own image. He educates them; He desires that they should know His will, that is to say Himself. They are to learn what they themselves are, what they would make of themselves, what He would make of them, partly by an experience of the effects of their own wilfulness, partly by the results which He brings to pass in spite of that wilfulness, nay, by means of it. This is the explanation of the paradox. “Hearken unto them for they have not rejected thee but Me.' If this was a personal question, if the wish of the people was one which you might regard merely as an offence to you, there would be a pretext for fighting with them, and insisting upon their surrendering themselves to your judgment. But if you take a more accurate measure of their wrong, if you feel it to be an act of unbelief in my unseen government, and a desire to substitute a visible for an invisible ruler, you will not think you can deal with such perverseness by any petty scheme of yours, by a mere adherence to existing forms. The evil requires a far deeper and more radical treatment; the people must be taught that they have an unseen ruler, and cannot live or act with

The preservation of you as a judge, the preservation of the system of government by judges, would be no such lesson. It would only be a question between one kind of outward rule and another; you would be attaching the same kind of false and dangerous importance to the ancient scheme which they attach to the novel one. There is nothing strange in this desire of theirs. According to all the works which they have done since the day that I brought them up out of Egypt, even unto this day wherewith they have forsaken Me and served other gods, so do they now unto thee.' The same idolatrous tendency, the same unbelief in an invisible government has been in them throughout.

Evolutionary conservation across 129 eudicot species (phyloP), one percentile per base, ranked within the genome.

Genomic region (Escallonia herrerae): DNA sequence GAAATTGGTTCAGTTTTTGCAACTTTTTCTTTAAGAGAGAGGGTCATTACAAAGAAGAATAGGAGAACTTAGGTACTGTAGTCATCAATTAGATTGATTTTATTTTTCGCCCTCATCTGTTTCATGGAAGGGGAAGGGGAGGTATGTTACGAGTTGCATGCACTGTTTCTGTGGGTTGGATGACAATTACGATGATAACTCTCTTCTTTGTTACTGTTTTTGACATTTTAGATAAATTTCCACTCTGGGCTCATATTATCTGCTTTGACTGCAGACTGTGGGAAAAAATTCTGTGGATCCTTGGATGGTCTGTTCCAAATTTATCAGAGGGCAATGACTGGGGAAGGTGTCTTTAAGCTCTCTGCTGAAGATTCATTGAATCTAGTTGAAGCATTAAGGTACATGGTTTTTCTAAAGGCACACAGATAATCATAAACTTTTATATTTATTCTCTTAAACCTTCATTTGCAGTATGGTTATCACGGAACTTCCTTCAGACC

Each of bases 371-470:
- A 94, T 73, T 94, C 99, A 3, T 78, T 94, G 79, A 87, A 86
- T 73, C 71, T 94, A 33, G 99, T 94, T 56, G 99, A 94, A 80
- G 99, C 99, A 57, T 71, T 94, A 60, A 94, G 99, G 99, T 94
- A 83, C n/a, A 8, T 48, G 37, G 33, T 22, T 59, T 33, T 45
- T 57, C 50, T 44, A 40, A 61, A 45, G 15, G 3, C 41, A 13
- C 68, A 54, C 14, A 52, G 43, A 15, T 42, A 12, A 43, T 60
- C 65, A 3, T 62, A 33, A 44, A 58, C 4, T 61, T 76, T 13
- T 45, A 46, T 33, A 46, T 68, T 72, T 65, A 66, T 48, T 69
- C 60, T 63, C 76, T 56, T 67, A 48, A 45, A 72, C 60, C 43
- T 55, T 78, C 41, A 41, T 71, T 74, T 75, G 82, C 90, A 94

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With that tendency have I been striving by a series of wonderful, orderly methods; you experience the bitterness of it now. Believe that this is part of your privilege as My servant, to encounter the same kind of opposition which I encounter from the self-will of men; to understand what My heart towards them is through your own. And therefore tell them what manner of a king will reign over them. Tell them that he will take their sons for his chariots and to be his horsemen, and their daughters to be confectioners and cooks; and that their fields and their olive yards and their vineyards he will give to his servants. Let them know what the general of armies whom they crave for as a deliverer will do to bring them into bondage; but do not resist a desire which has a deeper meaning in it than you know, which will produce immediate sorrows, but in which is hidden a divine purpose for the good and not the destruction of your people.'

remarkable sense then the vox populi was the vox Dei even when the two voices seemed most utterly out of harmony. The prophet was not merely to notice the outward and obvious discord between them; he was to listen with purged ears till he found where one became really the echo of the other.

The Jews were asking for heavy punishments which they needed; without which the evil that was in them could not have been brought to light or cured. But they were asking also for something besides punishment, for that in which lay the seeds of the highest blessing.

highest blessing. The king

The king to lead their armies, the new military ruler who would make them like the nations round about them, would bring upon them all the plagues of which Samuel was commanded to warn them. He would do worse things for them than make their